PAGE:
Human Development & Family Studies
HDFS Major & Minor Requirements | Child Life | Family Life Education | Early Childhood Education | HDFS Careers
The objective of the Human Development and Family Studies major is to provide students with an integrated knowledge and interdisciplinary understanding of family relationships and individual development over the life course. The curriculum in the major is organized into two conceptual domains: human development and family studies. Students then choose from several focus courses that expand their knowledge of particular life stage, family process, or family institution interface within each block of human development courses and family studies courses. Majors are expected to acquire the following skills/knowledge:
- Mastery of the principles of human development, and an understanding of the key developmental task of each stage of life.
- Depth of understanding in one or more of the developmental stages, with particular emphasis on the family as a context for human development.
- Understanding of intra-family processes such as power, decision-making, and communication; mastery of family theories and conceptual frameworks, such as the systems perspective, constructivist, functional and conflict theories.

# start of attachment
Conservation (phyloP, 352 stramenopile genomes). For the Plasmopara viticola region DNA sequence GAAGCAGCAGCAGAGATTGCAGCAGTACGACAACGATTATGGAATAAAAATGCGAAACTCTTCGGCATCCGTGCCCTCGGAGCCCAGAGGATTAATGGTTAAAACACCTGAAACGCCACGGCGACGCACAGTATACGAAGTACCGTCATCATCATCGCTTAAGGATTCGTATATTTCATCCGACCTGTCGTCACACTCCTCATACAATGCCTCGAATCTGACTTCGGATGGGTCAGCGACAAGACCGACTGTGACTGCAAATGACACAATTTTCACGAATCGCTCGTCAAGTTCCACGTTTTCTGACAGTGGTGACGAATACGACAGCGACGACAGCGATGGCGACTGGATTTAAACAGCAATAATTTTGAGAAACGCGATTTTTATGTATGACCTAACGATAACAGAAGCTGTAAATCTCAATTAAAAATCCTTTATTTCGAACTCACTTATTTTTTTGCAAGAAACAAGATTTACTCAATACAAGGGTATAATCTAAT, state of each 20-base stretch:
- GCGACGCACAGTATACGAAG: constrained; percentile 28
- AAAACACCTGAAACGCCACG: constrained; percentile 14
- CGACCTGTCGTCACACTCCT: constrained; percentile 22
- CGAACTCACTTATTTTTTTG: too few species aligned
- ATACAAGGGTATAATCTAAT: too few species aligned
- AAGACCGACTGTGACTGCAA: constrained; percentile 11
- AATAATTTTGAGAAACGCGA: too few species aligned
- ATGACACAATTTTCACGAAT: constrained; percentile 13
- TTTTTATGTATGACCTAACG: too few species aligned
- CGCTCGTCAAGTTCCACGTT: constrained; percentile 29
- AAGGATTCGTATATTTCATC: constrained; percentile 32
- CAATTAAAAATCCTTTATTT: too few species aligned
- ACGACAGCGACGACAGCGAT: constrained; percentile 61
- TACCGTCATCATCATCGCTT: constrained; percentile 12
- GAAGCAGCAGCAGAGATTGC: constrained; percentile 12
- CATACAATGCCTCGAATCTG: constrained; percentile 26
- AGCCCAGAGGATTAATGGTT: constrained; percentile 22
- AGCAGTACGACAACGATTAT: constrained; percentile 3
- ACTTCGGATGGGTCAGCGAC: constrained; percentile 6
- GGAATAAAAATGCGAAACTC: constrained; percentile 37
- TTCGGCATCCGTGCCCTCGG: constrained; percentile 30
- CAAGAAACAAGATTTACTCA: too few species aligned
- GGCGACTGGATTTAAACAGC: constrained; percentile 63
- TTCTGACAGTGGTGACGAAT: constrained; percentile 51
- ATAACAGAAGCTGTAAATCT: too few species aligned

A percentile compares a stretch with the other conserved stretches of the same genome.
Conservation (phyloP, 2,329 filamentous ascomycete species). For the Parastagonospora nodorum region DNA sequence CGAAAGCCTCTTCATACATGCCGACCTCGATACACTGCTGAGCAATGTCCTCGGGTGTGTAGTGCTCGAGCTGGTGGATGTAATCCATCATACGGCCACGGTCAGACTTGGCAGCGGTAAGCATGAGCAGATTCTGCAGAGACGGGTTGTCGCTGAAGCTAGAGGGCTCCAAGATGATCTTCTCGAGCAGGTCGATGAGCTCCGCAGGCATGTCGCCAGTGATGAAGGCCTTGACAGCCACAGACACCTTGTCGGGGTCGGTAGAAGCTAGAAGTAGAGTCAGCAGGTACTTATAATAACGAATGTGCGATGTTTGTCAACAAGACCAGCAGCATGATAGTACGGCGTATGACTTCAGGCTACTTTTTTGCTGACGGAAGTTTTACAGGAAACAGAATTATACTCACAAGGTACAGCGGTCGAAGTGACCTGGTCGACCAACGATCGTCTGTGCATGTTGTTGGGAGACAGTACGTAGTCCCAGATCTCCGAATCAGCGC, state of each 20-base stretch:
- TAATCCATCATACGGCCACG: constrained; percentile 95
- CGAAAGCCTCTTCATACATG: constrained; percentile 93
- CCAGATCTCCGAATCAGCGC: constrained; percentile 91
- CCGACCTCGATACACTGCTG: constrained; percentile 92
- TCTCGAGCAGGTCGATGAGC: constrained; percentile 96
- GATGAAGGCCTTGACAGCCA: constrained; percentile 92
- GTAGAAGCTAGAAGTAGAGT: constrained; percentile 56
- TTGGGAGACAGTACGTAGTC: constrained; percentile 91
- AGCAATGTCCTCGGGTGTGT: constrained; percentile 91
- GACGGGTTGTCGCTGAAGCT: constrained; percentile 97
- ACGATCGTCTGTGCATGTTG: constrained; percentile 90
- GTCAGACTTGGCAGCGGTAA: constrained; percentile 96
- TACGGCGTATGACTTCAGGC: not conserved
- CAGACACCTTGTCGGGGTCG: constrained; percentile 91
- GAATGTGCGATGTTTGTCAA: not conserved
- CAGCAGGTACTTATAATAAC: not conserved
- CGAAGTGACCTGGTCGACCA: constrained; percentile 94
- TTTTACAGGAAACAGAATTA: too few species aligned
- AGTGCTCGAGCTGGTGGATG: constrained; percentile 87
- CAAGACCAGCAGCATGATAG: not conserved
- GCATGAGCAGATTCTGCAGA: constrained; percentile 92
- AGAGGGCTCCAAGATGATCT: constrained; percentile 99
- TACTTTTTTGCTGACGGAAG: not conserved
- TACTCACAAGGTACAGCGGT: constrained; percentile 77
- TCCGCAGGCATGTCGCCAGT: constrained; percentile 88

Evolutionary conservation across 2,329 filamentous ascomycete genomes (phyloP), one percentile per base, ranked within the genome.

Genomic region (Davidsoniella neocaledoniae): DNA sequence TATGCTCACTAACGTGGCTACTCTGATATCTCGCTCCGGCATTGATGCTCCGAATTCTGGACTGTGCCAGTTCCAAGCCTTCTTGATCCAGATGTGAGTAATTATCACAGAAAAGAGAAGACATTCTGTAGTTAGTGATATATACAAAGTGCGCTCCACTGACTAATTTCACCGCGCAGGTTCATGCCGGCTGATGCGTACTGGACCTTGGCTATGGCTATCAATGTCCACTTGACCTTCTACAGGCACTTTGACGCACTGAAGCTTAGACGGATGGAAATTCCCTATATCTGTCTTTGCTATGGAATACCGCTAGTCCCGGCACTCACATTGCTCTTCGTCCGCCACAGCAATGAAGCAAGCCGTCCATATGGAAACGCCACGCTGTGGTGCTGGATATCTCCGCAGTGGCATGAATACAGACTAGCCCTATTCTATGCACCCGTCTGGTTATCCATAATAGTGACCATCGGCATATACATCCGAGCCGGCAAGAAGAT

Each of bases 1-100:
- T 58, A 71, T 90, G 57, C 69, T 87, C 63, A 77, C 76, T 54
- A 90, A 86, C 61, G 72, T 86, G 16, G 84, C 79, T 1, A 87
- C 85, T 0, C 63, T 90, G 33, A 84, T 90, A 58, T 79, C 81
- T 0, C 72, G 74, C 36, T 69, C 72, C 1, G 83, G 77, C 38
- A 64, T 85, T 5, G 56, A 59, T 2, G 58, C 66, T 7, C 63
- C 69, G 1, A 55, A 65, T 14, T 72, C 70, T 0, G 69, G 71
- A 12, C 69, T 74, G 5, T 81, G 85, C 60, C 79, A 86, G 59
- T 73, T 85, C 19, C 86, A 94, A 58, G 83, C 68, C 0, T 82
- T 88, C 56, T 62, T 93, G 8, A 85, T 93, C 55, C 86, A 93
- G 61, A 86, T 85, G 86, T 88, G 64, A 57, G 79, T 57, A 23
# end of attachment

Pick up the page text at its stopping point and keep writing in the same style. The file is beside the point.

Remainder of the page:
- Depth of understanding on the ability to analyze the internal workings of the family.
- Mastery of family ecological models, including principles of reciprocity and interdependence between larger contextual environments and the family, and an understanding of family policy.
- Depth of understanding on comprehensive examination of the interface between the family and various social/political/cultural environments.
- Understanding of the principles research methods, including issues of internal and external validity, correlation versus causation, and operationalization: ability to critique and evaluate written research reports.
- Ability to perform basic statistical tests, and understanding of the application of statistical ests, and understanding of the application of statistics in the research process.